VicTas General Secretary responds to The Age property report

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8_wesley_plaza_entryVicTas synod general secretary Rev Dr Mark Lawrence has reassured church members the synod is not undertaking another Uniting our future program following a report in The Age on Wednesday.

The report said the synod will offload up to 65 properties next year. The funds from the sales will be used to finance approximately 200 projects over the next five years. These include the redevelopment of the Wesley Uniting Church site on Lonsdale St and renovations and repairs to churches and manes.

Mission-focused projects to tackle homelessness, mental health and provide refugee accommodation are also part of the five-year plan.

Dr Lawrence clarified The Age story in a letter addressed to the whole of the church.

“The journalist is reporting on information contained in the Property Board report to the June 2016 Synod meeting, along with details of the Banyule Network’s Asset Strategy Program (ASP),” he said.

“As you know our property helps us undertake ministry and mission, either through its use or through a considered and strategic sales program to generate funds for the Church’s worship, witness and service.

“The four projects specifically mentioned in the article – East Ivanhoe (Banyule), Wesley Upper Lonsdale, 130 Little Collins Street and the South Melbourne Parish Mission – have all been reported in Crosslight. There is also a multitude of small scale projects which are necessary for the Church’s various ministry and mission activities.”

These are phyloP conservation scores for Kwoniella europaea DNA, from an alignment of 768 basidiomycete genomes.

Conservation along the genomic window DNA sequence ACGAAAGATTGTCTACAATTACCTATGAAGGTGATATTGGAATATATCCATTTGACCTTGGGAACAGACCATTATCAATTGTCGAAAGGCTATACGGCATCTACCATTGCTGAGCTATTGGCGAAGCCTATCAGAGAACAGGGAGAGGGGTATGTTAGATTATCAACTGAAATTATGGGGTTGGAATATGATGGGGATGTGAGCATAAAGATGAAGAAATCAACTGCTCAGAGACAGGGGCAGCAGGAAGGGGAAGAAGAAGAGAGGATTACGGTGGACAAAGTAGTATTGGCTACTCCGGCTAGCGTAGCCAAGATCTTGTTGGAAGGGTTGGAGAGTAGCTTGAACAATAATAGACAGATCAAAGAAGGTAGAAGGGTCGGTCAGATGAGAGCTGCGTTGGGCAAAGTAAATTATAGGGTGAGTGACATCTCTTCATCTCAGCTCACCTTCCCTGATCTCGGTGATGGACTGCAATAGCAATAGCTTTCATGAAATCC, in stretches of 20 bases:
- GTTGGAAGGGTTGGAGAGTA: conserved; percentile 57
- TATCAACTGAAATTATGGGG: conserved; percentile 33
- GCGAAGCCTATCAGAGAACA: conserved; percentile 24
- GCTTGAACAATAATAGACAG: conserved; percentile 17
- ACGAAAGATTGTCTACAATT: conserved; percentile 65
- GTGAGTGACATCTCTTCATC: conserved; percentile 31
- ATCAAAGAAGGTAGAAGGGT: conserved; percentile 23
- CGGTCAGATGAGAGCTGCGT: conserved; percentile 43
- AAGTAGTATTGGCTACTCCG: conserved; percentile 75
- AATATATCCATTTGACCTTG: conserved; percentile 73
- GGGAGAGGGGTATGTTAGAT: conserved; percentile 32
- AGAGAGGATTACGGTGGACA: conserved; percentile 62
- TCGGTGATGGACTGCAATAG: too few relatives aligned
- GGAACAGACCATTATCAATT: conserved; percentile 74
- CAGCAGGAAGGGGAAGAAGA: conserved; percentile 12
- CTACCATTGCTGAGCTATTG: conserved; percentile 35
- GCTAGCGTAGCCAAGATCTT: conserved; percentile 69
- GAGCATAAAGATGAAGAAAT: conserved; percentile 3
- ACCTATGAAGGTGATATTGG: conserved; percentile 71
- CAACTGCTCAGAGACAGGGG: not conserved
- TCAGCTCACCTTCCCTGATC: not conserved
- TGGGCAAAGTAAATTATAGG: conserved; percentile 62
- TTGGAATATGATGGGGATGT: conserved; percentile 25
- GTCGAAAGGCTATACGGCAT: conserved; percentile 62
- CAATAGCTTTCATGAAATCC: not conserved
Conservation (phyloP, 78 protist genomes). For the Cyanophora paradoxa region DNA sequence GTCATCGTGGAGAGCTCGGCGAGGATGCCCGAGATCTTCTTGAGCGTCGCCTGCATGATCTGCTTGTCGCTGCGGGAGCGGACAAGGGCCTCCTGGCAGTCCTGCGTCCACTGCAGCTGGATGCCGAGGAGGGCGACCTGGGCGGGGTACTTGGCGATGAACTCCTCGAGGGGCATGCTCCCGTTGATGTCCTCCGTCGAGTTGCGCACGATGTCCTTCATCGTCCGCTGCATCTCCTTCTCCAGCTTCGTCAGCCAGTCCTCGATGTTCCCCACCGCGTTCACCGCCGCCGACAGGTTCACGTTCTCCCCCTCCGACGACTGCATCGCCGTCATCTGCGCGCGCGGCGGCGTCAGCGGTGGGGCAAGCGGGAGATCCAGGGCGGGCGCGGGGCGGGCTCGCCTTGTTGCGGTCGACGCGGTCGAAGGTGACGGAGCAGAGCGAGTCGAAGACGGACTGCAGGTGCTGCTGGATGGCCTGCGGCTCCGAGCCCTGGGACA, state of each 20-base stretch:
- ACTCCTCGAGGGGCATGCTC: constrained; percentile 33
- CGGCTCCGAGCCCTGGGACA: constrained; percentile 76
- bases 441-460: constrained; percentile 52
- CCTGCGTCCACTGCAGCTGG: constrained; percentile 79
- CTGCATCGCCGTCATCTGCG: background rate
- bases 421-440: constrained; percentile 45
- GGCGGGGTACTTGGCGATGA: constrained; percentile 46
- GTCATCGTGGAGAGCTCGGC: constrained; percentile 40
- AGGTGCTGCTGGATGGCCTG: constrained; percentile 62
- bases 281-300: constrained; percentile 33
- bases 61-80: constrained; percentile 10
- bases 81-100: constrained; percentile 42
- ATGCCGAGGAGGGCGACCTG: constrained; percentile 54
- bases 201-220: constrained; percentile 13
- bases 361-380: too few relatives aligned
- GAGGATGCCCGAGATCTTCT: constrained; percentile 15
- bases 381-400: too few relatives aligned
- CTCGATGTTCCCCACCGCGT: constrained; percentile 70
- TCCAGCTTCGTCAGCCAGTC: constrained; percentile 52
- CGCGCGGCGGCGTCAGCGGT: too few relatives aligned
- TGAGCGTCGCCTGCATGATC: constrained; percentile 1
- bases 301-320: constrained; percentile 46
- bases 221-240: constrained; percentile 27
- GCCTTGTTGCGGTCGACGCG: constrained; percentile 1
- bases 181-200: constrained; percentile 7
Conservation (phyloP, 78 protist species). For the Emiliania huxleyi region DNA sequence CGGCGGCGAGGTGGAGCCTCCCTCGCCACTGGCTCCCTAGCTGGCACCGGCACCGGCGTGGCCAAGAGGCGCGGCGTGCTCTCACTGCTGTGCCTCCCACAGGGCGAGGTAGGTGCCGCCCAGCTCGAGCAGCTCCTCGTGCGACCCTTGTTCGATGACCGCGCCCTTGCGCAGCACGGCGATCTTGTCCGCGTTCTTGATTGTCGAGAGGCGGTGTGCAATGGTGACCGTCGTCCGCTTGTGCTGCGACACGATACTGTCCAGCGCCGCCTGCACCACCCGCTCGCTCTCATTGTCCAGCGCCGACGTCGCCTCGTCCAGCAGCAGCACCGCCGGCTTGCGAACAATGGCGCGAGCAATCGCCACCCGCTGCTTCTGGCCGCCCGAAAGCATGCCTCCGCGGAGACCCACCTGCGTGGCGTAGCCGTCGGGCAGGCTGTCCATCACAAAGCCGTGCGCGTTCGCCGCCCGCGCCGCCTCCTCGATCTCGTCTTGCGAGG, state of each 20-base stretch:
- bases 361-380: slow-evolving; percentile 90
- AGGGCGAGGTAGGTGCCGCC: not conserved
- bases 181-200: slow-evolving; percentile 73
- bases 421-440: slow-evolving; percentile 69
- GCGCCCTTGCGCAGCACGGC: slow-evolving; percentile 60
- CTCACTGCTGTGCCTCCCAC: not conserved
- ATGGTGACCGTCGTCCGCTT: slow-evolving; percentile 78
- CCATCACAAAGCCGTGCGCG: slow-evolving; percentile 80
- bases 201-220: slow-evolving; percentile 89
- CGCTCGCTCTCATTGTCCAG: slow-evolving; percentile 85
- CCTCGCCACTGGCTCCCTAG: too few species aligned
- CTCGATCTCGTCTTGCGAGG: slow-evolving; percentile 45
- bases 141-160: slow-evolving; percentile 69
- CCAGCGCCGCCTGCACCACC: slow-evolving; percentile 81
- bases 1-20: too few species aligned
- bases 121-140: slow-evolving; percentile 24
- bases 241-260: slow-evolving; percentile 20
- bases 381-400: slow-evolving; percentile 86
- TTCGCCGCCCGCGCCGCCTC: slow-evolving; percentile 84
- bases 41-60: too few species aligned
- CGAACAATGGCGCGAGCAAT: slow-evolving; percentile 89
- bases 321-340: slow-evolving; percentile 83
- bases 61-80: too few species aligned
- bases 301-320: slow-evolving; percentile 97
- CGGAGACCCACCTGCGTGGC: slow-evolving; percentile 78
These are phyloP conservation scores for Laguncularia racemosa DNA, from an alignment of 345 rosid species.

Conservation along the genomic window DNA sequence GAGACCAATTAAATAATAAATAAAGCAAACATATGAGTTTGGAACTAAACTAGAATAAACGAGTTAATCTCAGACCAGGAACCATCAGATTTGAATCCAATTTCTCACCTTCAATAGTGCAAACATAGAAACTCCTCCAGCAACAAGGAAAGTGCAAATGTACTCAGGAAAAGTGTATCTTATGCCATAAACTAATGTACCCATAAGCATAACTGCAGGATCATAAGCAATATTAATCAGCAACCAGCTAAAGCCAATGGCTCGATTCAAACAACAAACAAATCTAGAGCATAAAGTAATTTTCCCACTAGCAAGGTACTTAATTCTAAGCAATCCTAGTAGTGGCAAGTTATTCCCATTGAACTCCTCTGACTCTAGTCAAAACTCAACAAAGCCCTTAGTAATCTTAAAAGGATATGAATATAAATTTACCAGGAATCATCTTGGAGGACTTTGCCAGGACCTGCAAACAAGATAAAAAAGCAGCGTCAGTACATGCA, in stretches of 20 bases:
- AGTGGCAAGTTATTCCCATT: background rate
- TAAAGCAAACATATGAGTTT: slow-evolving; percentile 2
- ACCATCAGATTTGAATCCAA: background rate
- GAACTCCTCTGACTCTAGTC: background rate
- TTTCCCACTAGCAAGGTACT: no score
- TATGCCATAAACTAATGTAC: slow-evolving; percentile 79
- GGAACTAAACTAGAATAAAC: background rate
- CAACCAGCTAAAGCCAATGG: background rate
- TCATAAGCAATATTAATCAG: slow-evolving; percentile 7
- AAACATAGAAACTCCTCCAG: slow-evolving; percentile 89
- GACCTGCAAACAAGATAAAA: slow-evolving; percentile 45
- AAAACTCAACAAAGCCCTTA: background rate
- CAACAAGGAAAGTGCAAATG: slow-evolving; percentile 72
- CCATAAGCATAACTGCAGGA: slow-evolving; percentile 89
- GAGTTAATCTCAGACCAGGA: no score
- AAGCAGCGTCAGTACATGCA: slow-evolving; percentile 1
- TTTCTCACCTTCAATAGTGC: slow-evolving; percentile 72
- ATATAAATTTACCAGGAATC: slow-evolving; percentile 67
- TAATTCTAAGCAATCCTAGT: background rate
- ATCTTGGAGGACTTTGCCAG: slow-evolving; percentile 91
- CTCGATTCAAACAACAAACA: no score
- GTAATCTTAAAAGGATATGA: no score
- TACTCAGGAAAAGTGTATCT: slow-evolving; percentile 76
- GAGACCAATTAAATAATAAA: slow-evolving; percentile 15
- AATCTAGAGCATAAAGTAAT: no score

The purpose of the ASP is to support the mission objectives of congregations, presbyteries and agencies through the strategic use of the Church’s property portfolio.

“The ASP has been one of the important fundamental changes to how the Church has viewed its use of property over recent years,” Dr Lawrence said.

“It is a considered and planned approach to unlocking the value which exists in the Church’s property and is focussed around the missional objectives of congregations and presbyteries.

“It is very much a proactive approach which recognises the need for the Church to continue to reflect its missional capability currently and in the future.”

One of the properties mentioned in The Age article is the East Ivanhoe church at 321 Lower Heidelberg Road. No Uniting Church congregation has worshipped on the site for the past 20 years.

Dr Lawrence said there are several things to remember when it comes to selling property.

“In general terms, a Church building is only sold due to the closure of a congregation and with the approval of the congregation’s Church Council, Presbytery and the Property Board,” Dr Lawrence said.

“There is a documented process which is followed for such sales, which always includes extensive consultation.

“A similar process applies to other properties for which no continuing requirement is identified, e.g. manses.”

 

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